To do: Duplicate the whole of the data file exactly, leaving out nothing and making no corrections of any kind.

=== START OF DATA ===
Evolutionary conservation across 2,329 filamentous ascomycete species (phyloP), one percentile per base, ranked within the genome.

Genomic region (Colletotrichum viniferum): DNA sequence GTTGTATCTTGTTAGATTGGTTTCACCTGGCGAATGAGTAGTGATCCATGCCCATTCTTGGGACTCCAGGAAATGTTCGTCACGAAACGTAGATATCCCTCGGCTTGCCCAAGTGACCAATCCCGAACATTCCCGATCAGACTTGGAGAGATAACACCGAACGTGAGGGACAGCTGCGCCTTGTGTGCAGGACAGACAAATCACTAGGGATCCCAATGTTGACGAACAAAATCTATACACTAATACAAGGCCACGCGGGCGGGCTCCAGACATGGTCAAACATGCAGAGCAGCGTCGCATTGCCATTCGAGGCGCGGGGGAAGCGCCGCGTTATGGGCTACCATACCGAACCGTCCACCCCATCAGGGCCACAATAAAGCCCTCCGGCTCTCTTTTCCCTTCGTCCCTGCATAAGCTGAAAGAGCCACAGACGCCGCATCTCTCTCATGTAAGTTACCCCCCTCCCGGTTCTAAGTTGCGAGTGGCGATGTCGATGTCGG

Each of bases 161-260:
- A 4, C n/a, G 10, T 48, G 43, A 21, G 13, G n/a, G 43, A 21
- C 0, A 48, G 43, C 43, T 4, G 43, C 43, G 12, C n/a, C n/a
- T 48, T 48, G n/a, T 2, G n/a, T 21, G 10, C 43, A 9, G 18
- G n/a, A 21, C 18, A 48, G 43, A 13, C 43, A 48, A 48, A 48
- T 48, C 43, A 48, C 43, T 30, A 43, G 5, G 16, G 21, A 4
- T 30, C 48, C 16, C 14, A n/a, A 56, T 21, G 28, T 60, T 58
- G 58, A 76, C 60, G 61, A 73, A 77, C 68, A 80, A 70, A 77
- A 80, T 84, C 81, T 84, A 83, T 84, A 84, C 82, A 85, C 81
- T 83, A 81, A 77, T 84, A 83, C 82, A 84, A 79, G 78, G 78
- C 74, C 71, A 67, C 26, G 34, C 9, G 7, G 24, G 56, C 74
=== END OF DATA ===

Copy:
Evolutionary conservation across 2,329 filamentous ascomycete species (phyloP), one percentile per base, ranked within the genome.

Genomic region (Colletotrichum viniferum): DNA sequence GTTGTATCTTGTTAGATTGGTTTCACCTGGCGAATGAGTAGTGATCCATGCCCATTCTTGGGACTCCAGGAAATGTTCGTCACGAAACGTAGATATCCCTCGGCTTGCCCAAGTGACCAATCCCGAACATTCCCGATCAGACTTGGAGAGATAACACCGAACGTGAGGGACAGCTGCGCCTTGTGTGCAGGACAGACAAATCACTAGGGATCCCAATGTTGACGAACAAAATCTATACACTAATACAAGGCCACGCGGGCGGGCTCCAGACATGGTCAAACATGCAGAGCAGCGTCGCATTGCCATTCGAGGCGCGGGGGAAGCGCCGCGTTATGGGCTACCATACCGAACCGTCCACCCCATCAGGGCCACAATAAAGCCCTCCGGCTCTCTTTTCCCTTCGTCCCTGCATAAGCTGAAAGAGCCACAGACGCCGCATCTCTCTCATGTAAGTTACCCCCCTCCCGGTTCTAAGTTGCGAGTGGCGATGTCGATGTCGG

Each of bases 161-260:
- A 4, C n/a, G 10, T 48, G 43, A 21, G 13, G n/a, G 43, A 21
- C 0, A 48, G 43, C 43, T 4, G 43, C 43, G 12, C n/a, C n/a
- T 48, T 48, G n/a, T 2, G n/a, T 21, G 10, C 43, A 9, G 18
- G n/a, A 21, C 18, A 48, G 43, A 13, C 43, A 48, A 48, A 48
- T 48, C 43, A 48, C 43, T 30, A 43, G 5, G 16, G 21, A 4
- T 30, C 48, C 16, C 14, A n/a, A 56, T 21, G 28, T 60, T 58
- G 58, A 76, C 60, G 61, A 73, A 77, C 68, A 80, A 70, A 77
- A 80, T 84, C 81, T 84, A 83, T 84, A 84, C 82, A 85, C 81
- T 83, A 81, A 77, T 84, A 83, C 82, A 84, A 79, G 78, G 78
- C 74, C 71, A 67, C 26, G 34, C 9, G 7, G 24, G 56, C 74